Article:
In light of regulations from China and India, whose populations account for an astounding percentage of the world’s population, global coverage doesn’t shock Claude-Etienne.

Concerning a timeline for global coverage, our guest reminds us that each data protection framework faces intense lobbying on its path to legislation which impacts our ability to predict outcomes.

Despite the urgency to pass regulations addressing the privacy issues at hand, today’s regulators’ focus is on digital markets, the Digital Services Act, and AI. 

In the calm before the AI storm, conversations around access and use of biometric data are taking a new form. One of Claude-Etienne’s students recently began a dialogue about virtual and augmented reality can sense emotion through eye movement, heart rates, perspiration, and more. What will the future hold for the regulation of such emotional privacy? 

“If augments your experience while playing or being in virtual words, it’s fine. But if it gets shared with your insurance company and your premium goes up, not so good.”

How subsets of privacy data such as personal information or biometric data impact legislative maneuvers remain to be seen. 

Overcome Obstacles to Scale Privacy 

How can organizations operationalize privacy for so many interconnected laws as they build a global privacy program?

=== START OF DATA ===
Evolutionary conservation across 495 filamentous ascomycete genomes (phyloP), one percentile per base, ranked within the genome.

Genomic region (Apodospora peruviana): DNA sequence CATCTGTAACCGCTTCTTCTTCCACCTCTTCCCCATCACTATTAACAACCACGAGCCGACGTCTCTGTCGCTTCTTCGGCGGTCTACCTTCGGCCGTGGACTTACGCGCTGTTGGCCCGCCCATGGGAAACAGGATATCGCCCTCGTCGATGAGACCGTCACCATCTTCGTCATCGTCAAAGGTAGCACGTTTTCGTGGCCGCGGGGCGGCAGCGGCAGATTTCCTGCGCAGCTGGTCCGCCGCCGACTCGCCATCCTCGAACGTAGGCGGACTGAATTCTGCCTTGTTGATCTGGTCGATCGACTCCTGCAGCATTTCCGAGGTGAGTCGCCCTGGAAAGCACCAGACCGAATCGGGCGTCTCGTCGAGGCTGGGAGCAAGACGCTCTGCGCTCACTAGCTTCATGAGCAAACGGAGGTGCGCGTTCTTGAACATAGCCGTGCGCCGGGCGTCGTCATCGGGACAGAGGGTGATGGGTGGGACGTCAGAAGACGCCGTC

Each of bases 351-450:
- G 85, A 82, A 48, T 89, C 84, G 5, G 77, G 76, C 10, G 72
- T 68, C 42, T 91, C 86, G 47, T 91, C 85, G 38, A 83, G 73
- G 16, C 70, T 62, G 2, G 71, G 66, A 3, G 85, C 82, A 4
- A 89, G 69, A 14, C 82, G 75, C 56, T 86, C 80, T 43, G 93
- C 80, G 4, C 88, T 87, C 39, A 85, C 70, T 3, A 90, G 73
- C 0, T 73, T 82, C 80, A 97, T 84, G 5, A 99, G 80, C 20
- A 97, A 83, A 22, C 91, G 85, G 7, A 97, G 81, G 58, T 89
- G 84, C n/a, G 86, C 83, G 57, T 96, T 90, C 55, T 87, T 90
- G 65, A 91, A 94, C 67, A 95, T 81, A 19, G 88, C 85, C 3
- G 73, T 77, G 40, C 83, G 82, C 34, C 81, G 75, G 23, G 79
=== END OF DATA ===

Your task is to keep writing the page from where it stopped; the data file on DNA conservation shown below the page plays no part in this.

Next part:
Since regulations around the world bring unique perspectives on data privacy, they also require unique approaches to compliance.

“There’s one common trait among all the data protection regulations that I’m seeing, it’s accountability.”

In the early days of privacy compliance obligations, many organizations saw data protection as a hurdle to profitability. However, as GDPR’s influence proliferates around the world, the standard today for organizations now includes ESG policies that originated separately from privacy.

According to Armingaud, the goal is to operate virtuously and transparently. This approach to data privacy policies prioritizes ethical collection and use of data and lays a pathway for compliance by design. This begins with education and collaboration.

Perhaps due to the historic means by which privacy was enacted and implemented, data protection officers oftentimes operate in isolation.

“One of the intentions of GDPR, and I think that’s one of his shortcomings for the time being is that it was expected to create a corporate culture of detection so that everybody would be aware of their rights because usually, those people are also employees of the company.”

No matter where your organization is domiciled or which regulations you adhere to, data protection has become a relevant and prescient matter for organizations around the world. From data collection to employee records management, privacy has become an increasingly important and visible part of today’s world. 

The best way to prepare your organization for growth and compliance with new and changing regulations includes shifting privacy operations from a reactive program to a proactive strategy that builds trust. 

When You Build Trust, Privacy Falls into Place